Awakening from the Meaning Crisis

With life better than ever, why doesn’t it feel like it?

According to Dr. John Vervaeke, “there is a recent and steady surge in the search for meaning. Interest in mindfulness, psychedelic experience, transformative and mystical experience, as well as interest in wisdom and the search into ancient philosophies, like stoicism and Buddhism”.

There is also an academic uptick and public interest to study meaning in life. Is there a unifying account for why this is happening? What is it about todays world that drives people in record numbers to search for meaning?

Distrust in every institution, apocalypse, suicide, cynicism, the imminent collapse of civilization, the decline civility, all of these things are pervasive and they are now taken for granted as inevitable”. But are they? Statistically this is the best time ever to be alive—why doesn’t it feel like it?

Fall Camp

For centuries we have been influenced by a dominant mythology that turned out to be inadequate, Yet we seem to be happier overall, living with a displaced sense of meaning vs no meaning at all. We are in transition to a higher level of consciousness and wisdom. Change is sometimes painfully inept at explaining itself, but one thing seems to be clear—humanity is seeking something better in frustration to form a cohesive philosophy that results in contentment.

Religion has been exposed—so now what? The head-game of Hebrew religion and faith as a virtue has proven inadequate to take us to the next level. Everybody seems to know better, yet at this moment nihilism seems to be a rising tide, while crystals, tarot, psychedelic experience, mystical driven merchandise is setting record sales.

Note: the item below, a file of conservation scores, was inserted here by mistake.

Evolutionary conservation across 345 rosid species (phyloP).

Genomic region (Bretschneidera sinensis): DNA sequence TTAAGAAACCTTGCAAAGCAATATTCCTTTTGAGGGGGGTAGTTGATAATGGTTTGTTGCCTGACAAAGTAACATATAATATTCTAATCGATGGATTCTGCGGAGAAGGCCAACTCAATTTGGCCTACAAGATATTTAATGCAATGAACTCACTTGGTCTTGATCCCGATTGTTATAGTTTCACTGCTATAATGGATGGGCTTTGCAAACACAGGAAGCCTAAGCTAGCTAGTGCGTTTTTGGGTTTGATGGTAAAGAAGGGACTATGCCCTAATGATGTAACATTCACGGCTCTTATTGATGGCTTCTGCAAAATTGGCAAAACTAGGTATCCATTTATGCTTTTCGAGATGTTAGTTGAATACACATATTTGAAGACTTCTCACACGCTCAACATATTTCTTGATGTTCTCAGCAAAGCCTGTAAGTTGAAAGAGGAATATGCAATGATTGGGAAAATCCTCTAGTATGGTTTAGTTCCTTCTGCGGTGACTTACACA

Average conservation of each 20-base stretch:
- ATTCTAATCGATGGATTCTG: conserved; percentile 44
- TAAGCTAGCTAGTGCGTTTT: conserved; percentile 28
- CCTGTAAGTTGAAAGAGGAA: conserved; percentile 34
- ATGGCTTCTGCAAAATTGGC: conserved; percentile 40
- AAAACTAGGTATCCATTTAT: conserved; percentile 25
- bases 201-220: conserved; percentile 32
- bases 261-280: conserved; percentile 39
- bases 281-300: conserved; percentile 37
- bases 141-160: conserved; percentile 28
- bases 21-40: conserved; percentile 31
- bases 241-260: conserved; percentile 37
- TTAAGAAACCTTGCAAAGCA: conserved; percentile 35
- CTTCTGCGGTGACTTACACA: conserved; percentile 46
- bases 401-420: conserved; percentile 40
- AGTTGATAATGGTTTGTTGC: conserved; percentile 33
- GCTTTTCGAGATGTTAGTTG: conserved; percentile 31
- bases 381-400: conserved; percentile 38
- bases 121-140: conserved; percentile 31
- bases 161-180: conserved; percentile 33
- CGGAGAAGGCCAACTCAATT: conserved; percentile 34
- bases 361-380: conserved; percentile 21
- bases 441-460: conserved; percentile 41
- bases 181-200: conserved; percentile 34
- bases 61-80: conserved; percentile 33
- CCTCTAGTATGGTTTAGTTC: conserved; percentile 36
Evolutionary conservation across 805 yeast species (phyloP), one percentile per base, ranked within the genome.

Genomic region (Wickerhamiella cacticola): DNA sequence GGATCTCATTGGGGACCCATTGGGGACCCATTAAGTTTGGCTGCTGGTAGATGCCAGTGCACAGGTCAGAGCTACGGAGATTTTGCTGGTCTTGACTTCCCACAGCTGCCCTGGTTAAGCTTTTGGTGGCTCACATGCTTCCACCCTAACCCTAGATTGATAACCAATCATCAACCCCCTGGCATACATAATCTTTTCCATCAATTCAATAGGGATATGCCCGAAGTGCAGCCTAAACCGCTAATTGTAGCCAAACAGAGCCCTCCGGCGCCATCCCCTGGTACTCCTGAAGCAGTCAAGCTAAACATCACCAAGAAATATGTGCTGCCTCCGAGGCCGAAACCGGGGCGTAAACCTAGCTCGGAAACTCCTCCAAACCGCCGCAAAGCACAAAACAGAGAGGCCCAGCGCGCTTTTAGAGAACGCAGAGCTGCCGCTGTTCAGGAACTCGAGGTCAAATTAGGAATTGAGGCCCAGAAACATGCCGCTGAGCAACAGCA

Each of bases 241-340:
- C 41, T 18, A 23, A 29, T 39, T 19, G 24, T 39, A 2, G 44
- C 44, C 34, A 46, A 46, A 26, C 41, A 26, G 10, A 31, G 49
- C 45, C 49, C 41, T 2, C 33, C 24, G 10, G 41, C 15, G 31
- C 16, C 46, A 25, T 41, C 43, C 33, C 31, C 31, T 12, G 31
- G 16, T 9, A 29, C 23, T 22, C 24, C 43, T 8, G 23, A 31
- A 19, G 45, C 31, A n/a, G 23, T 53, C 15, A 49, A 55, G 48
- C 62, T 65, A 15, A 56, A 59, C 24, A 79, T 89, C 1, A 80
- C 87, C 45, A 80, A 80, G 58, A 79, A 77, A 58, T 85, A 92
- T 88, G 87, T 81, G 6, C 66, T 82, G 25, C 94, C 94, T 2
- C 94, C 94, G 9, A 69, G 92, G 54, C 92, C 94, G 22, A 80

The most depressing thing in the world is turning back to the things that got you right where you are now—but what alternative is there?

All italics Dr John Vervaekeprofessor of cognitive science, University of Toronto, “Awakening From The Meaning Crisis”

Stick Man

Is This All There Is?

Is it possible there is more to life than meets the eye?

I’ve heard it said many times (mostly by theists) that the atheist believes when this life ends, that’s it—it’s over. That life is evolved from the primordial ooze and has no meaning but evolution, or survival—one and done.

An atheist I recently encountered said “life has no purpose beyond this existence which makes every single moment we have here precious“. How would it possibly matter in the slightest what we see, where we go, what we achieve, or what we learn in this life, if in the end it’s lights out with no memory or collection of experience—period?

True there are no gods, but does that mean there is nothing at all? Is consciousness simply an organic process? Not only would that violate the laws of energy, but is even stranger than imagining a life in some heaven at the feet of a god. Atheism may not be the last stop on the tracks, but merely an awakening—a clean slate to see the universe though a different light.

This short span of measured time we call living is not really our normal existence. We have spent vastly more time dead than alive, which is by far our most natural state of being.
While existence here is an odd presentation, bookended by two unknowns, the mere fact that we don’t know is likely the only thing that could possibly entertain an infinite being. So, are we that, or just temporary processes of nature?

Life has a strange, but consistent way of offering us two wrong choices. Maybe in this case it theism vs atheism. Is there no other way?

So where is the consensus of atheist on some type of continuation, and if it’s truly over, what evidence led you to think that?